What is the Best Way to Wash Fleece?

Whether you’re washing a fleece blanket or anything else, cooler or colder water is preferable. When washing delicate fabrics, it’s crucial to use the correct water temperature to prevent shrinking and deterioration of the fibers.

Use of a light or gentle detergent is also recommended. These detergents won’t leave behind a lot of suds or residue if they don’t get rinsed well, and they won’t include any harsh chemicals that could damage fleece.

Finally, it’s suggested that you wash your clothes in the gentle cycle. Because the delicate cycle generates less agitation than the regular cycle, it can help preserve the softness and fluffiness of the fibers. Air drying or a low heat setting in the dryer works best after washing. To reiterate, heat can damage fleece fibers, thus drying fleece properly is just as vital as washing fleece properly.

How to Wash a Fleece Blanket Without Ruining It

Without further ado, here is how to wash a fleece blanket without destroying it, including pre-treating, washing, and drying. I’ll tell you what detergents and bleaches to stay away from while washing fleece, and I’ll give you some other suggestions, too.


You should pre-treat your blanket for stains before washing it. It’s possible that the stain can become permanent if you wash the blanket without first treating it. Dishwashing liquid is ideal for pre-treating fleece blankets because it is mild on the fibers but effective at removing stains.

Dish soap can be used as a pre-treatment for stains by applying a little amount directly on the stain. Because soap can produce so much suds, just a small amount is required. Give the soap a few minutes to work into the fibers in order to remove the stain.

After waiting 10 minutes, dab the stain with a paper towel or soft cloth. Don’t try to rub the stain out. Doing so may allow it to further permeate the fibers, making removal more of a challenge. First, blot the stain, and then wash the blanket.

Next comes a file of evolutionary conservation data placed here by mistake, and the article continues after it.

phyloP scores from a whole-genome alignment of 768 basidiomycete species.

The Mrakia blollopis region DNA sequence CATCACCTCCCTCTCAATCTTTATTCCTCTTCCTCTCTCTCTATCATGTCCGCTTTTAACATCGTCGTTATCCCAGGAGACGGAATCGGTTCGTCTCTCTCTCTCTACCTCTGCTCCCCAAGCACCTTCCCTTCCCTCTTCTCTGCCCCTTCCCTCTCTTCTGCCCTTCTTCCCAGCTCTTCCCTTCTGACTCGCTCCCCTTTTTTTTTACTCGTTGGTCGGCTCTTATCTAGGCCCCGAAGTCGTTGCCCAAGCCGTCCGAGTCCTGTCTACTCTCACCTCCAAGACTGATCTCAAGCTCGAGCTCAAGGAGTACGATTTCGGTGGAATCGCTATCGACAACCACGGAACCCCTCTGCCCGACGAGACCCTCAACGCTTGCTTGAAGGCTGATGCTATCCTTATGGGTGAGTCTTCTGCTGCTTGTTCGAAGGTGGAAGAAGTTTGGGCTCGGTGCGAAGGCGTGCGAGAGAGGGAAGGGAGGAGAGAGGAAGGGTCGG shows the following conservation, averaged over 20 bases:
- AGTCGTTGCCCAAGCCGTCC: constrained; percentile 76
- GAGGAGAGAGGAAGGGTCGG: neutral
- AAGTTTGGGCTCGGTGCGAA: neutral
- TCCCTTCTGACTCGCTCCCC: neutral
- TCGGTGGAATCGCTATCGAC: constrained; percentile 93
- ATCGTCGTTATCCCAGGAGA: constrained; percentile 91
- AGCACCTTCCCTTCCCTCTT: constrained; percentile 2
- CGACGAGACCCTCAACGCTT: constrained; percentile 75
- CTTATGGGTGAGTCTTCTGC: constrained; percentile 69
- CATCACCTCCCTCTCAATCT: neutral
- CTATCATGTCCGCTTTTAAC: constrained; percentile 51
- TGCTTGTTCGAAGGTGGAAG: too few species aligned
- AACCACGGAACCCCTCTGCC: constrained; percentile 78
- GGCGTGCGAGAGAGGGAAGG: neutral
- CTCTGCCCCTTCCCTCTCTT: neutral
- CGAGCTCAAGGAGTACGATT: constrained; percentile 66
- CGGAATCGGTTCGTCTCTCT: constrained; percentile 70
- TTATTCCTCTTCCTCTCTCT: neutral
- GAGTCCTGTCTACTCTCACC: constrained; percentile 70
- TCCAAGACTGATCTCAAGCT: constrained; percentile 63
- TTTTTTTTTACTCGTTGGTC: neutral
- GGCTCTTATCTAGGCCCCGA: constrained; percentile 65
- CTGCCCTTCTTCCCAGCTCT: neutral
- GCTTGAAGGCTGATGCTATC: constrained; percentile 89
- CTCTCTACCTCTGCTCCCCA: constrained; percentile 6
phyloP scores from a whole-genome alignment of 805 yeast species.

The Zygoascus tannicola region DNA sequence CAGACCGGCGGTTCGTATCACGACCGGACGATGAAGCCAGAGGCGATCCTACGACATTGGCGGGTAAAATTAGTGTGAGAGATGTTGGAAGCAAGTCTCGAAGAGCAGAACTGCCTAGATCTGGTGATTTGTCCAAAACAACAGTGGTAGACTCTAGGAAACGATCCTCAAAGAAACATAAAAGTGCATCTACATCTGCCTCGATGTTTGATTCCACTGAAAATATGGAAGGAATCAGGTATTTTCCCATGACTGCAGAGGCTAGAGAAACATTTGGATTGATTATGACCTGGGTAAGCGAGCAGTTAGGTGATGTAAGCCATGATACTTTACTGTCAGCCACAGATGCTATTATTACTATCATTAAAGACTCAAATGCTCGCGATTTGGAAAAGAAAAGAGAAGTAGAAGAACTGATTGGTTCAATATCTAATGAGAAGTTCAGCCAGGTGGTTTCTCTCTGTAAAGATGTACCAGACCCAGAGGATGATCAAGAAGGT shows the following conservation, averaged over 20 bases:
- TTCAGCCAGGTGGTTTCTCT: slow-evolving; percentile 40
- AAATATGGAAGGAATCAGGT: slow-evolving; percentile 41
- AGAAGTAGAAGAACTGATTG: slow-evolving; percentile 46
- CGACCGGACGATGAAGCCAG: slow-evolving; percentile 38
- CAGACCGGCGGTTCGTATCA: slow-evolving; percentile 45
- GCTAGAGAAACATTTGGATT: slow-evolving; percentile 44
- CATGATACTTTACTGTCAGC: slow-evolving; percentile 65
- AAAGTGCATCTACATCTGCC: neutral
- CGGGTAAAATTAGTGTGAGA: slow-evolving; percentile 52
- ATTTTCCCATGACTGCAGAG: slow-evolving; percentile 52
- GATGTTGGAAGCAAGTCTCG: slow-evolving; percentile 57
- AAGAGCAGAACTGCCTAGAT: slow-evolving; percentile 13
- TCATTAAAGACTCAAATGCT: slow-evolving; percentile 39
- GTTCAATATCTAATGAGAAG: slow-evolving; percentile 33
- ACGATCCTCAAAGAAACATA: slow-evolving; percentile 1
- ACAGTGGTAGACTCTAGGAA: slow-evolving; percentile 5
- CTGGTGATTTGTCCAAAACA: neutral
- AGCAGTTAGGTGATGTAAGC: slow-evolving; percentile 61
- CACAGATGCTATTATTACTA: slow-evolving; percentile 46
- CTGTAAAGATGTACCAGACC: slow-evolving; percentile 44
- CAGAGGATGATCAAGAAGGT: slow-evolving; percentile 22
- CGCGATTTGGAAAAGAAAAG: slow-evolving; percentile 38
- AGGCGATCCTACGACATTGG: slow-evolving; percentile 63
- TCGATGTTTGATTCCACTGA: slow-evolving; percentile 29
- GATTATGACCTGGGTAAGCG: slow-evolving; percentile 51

Put the blanket in the washing machine by itself or with only other fleece items. If you wash your blanket alongside other materials, the fibers may become matted together from the friction, and the blanket’s texture may not be as plush as it was previously.

As a fabric, fleece is quite sturdy, yet its texture may be quite delicate. Fleece blankets should be washed using the machine’s mild or delicate cycle. In this way, you can reduce the agitation in the washing machine, making it gentler on more delicate fabrics. It’s also useful for keeping the blanket from losing its softness.

Next, you should add a tiny bit of mild or gentle detergent. There is a common misconception that more detergent is better. They mistakenly believe that using more detergent will result in cleaner products. In actuality, detergent buildup in your clothes might result from using too much detergent, as that amount of detergent won’t be completely removed during the washing process. Additionally, it might lead to accumulation in your washing machine, which can be harmful to the machine itself.

One further way to lessen the chemical load on your laundry is to switch to a moderate or gentle detergent. Some of the chemicals may stay in the fibers after washing, causing discomfort and skin irritation, especially for those who suffer from allergies or have particularly sensitive skin. Dish soap can be used instead of detergent, albeit only a tiny amount is needed due to the high sudsing power of dish soap.

Last but not least, make sure the water is chilly or cold. The most common technique to permanently damage synthetic fabrics like fleece is to wash them in water that is too hot. Plastic, from which synthetic fibers are derived, melts easily at high temperatures. If the fleece blanket you just washed seems clumpy and stiff, the water temperature was probably too high.


You may either air-dry or tumble-dry your fleece blanket. What matters is how patient you are while waiting for it to dry. First, you might try hanging it up to dry. The easiest approach to preserve the soft texture without risking damage is to let it air dry. However, because of its size, fleece blankets can take a while to dry when hung up to dry.